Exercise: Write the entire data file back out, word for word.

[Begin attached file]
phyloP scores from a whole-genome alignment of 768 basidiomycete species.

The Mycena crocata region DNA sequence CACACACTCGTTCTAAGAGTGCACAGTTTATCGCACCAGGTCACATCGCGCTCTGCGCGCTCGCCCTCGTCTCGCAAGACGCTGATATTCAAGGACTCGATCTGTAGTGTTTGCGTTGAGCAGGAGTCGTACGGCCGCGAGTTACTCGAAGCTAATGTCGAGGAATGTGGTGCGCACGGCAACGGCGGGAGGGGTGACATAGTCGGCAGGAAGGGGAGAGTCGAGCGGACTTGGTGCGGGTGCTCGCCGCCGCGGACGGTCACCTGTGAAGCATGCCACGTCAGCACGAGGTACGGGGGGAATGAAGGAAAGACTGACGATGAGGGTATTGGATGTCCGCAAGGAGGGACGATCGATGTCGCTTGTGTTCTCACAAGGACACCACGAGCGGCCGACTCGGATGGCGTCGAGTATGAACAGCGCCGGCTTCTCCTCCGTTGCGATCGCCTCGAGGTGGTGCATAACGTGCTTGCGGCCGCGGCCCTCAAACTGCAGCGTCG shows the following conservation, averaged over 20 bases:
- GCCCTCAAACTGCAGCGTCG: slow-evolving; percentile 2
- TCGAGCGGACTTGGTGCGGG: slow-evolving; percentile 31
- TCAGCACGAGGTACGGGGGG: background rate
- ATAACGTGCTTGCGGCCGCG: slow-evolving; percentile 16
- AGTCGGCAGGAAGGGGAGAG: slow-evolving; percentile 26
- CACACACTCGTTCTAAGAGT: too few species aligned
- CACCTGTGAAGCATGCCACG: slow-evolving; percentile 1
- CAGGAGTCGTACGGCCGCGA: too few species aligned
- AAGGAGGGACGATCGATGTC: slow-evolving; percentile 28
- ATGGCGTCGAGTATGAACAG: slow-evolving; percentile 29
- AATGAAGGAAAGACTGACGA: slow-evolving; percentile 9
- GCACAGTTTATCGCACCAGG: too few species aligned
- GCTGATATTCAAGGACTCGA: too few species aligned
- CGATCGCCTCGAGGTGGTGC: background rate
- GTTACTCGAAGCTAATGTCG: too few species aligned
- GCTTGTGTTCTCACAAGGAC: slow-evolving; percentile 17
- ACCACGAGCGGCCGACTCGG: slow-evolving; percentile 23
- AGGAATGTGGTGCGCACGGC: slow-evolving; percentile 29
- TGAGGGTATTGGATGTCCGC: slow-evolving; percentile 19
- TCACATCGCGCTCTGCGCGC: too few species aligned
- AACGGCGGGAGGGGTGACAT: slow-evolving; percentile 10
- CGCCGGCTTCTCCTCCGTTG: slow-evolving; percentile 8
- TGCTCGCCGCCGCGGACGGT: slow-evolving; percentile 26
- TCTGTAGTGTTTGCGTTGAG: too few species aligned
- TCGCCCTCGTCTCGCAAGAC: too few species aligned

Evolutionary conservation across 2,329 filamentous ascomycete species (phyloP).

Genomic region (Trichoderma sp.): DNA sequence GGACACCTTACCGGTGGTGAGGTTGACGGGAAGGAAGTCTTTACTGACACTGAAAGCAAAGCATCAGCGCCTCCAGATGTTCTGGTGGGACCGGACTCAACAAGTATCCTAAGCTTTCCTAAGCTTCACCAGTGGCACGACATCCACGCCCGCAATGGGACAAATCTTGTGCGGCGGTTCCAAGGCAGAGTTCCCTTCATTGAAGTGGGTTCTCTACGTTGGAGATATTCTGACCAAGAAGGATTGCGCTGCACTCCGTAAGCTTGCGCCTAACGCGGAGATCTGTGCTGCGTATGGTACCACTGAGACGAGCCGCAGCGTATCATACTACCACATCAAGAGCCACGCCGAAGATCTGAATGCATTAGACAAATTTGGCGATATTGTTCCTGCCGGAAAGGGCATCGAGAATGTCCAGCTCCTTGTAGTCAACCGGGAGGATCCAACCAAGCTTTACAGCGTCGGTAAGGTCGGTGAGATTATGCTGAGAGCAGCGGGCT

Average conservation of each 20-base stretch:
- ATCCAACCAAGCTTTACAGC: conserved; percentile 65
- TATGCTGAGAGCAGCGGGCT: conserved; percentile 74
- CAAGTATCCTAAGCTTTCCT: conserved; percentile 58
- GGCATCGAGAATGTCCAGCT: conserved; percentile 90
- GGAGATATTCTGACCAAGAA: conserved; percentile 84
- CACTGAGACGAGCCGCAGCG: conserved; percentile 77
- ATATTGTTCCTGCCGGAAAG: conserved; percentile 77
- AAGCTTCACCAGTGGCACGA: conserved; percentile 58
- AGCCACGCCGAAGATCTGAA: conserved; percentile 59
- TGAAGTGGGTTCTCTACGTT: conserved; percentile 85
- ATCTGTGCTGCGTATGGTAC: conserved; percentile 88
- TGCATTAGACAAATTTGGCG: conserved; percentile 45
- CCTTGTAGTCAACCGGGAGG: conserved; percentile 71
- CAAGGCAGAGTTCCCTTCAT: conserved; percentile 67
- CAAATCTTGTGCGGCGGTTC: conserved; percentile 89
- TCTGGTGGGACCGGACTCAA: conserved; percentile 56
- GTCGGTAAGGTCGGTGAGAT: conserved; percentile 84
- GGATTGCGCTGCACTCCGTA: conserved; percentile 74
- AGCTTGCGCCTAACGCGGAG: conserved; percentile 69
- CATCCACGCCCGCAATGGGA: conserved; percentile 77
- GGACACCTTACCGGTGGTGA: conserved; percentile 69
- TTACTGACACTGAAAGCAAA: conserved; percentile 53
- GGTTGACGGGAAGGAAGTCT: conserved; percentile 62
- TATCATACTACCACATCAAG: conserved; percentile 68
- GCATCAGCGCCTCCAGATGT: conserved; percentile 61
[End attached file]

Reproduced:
phyloP scores from a whole-genome alignment of 768 basidiomycete species.

The Mycena crocata region DNA sequence CACACACTCGTTCTAAGAGTGCACAGTTTATCGCACCAGGTCACATCGCGCTCTGCGCGCTCGCCCTCGTCTCGCAAGACGCTGATATTCAAGGACTCGATCTGTAGTGTTTGCGTTGAGCAGGAGTCGTACGGCCGCGAGTTACTCGAAGCTAATGTCGAGGAATGTGGTGCGCACGGCAACGGCGGGAGGGGTGACATAGTCGGCAGGAAGGGGAGAGTCGAGCGGACTTGGTGCGGGTGCTCGCCGCCGCGGACGGTCACCTGTGAAGCATGCCACGTCAGCACGAGGTACGGGGGGAATGAAGGAAAGACTGACGATGAGGGTATTGGATGTCCGCAAGGAGGGACGATCGATGTCGCTTGTGTTCTCACAAGGACACCACGAGCGGCCGACTCGGATGGCGTCGAGTATGAACAGCGCCGGCTTCTCCTCCGTTGCGATCGCCTCGAGGTGGTGCATAACGTGCTTGCGGCCGCGGCCCTCAAACTGCAGCGTCG shows the following conservation, averaged over 20 bases:
- GCCCTCAAACTGCAGCGTCG: slow-evolving; percentile 2
- TCGAGCGGACTTGGTGCGGG: slow-evolving; percentile 31
- TCAGCACGAGGTACGGGGGG: background rate
- ATAACGTGCTTGCGGCCGCG: slow-evolving; percentile 16
- AGTCGGCAGGAAGGGGAGAG: slow-evolving; percentile 26
- CACACACTCGTTCTAAGAGT: too few species aligned
- CACCTGTGAAGCATGCCACG: slow-evolving; percentile 1
- CAGGAGTCGTACGGCCGCGA: too few species aligned
- AAGGAGGGACGATCGATGTC: slow-evolving; percentile 28
- ATGGCGTCGAGTATGAACAG: slow-evolving; percentile 29
- AATGAAGGAAAGACTGACGA: slow-evolving; percentile 9
- GCACAGTTTATCGCACCAGG: too few species aligned
- GCTGATATTCAAGGACTCGA: too few species aligned
- CGATCGCCTCGAGGTGGTGC: background rate
- GTTACTCGAAGCTAATGTCG: too few species aligned
- GCTTGTGTTCTCACAAGGAC: slow-evolving; percentile 17
- ACCACGAGCGGCCGACTCGG: slow-evolving; percentile 23
- AGGAATGTGGTGCGCACGGC: slow-evolving; percentile 29
- TGAGGGTATTGGATGTCCGC: slow-evolving; percentile 19
- TCACATCGCGCTCTGCGCGC: too few species aligned
- AACGGCGGGAGGGGTGACAT: slow-evolving; percentile 10
- CGCCGGCTTCTCCTCCGTTG: slow-evolving; percentile 8
- TGCTCGCCGCCGCGGACGGT: slow-evolving; percentile 26
- TCTGTAGTGTTTGCGTTGAG: too few species aligned
- TCGCCCTCGTCTCGCAAGAC: too few species aligned

Evolutionary conservation across 2,329 filamentous ascomycete species (phyloP).

Genomic region (Trichoderma sp.): DNA sequence GGACACCTTACCGGTGGTGAGGTTGACGGGAAGGAAGTCTTTACTGACACTGAAAGCAAAGCATCAGCGCCTCCAGATGTTCTGGTGGGACCGGACTCAACAAGTATCCTAAGCTTTCCTAAGCTTCACCAGTGGCACGACATCCACGCCCGCAATGGGACAAATCTTGTGCGGCGGTTCCAAGGCAGAGTTCCCTTCATTGAAGTGGGTTCTCTACGTTGGAGATATTCTGACCAAGAAGGATTGCGCTGCACTCCGTAAGCTTGCGCCTAACGCGGAGATCTGTGCTGCGTATGGTACCACTGAGACGAGCCGCAGCGTATCATACTACCACATCAAGAGCCACGCCGAAGATCTGAATGCATTAGACAAATTTGGCGATATTGTTCCTGCCGGAAAGGGCATCGAGAATGTCCAGCTCCTTGTAGTCAACCGGGAGGATCCAACCAAGCTTTACAGCGTCGGTAAGGTCGGTGAGATTATGCTGAGAGCAGCGGGCT

Average conservation of each 20-base stretch:
- ATCCAACCAAGCTTTACAGC: conserved; percentile 65
- TATGCTGAGAGCAGCGGGCT: conserved; percentile 74
- CAAGTATCCTAAGCTTTCCT: conserved; percentile 58
- GGCATCGAGAATGTCCAGCT: conserved; percentile 90
- GGAGATATTCTGACCAAGAA: conserved; percentile 84
- CACTGAGACGAGCCGCAGCG: conserved; percentile 77
- ATATTGTTCCTGCCGGAAAG: conserved; percentile 77
- AAGCTTCACCAGTGGCACGA: conserved; percentile 58
- AGCCACGCCGAAGATCTGAA: conserved; percentile 59
- TGAAGTGGGTTCTCTACGTT: conserved; percentile 85
- ATCTGTGCTGCGTATGGTAC: conserved; percentile 88
- TGCATTAGACAAATTTGGCG: conserved; percentile 45
- CCTTGTAGTCAACCGGGAGG: conserved; percentile 71
- CAAGGCAGAGTTCCCTTCAT: conserved; percentile 67
- CAAATCTTGTGCGGCGGTTC: conserved; percentile 89
- TCTGGTGGGACCGGACTCAA: conserved; percentile 56
- GTCGGTAAGGTCGGTGAGAT: conserved; percentile 84
- GGATTGCGCTGCACTCCGTA: conserved; percentile 74
- AGCTTGCGCCTAACGCGGAG: conserved; percentile 69
- CATCCACGCCCGCAATGGGA: conserved; percentile 77
- GGACACCTTACCGGTGGTGA: conserved; percentile 69
- TTACTGACACTGAAAGCAAA: conserved; percentile 53
- GGTTGACGGGAAGGAAGTCT: conserved; percentile 62
- TATCATACTACCACATCAAG: conserved; percentile 68
- GCATCAGCGCCTCCAGATGT: conserved; percentile 61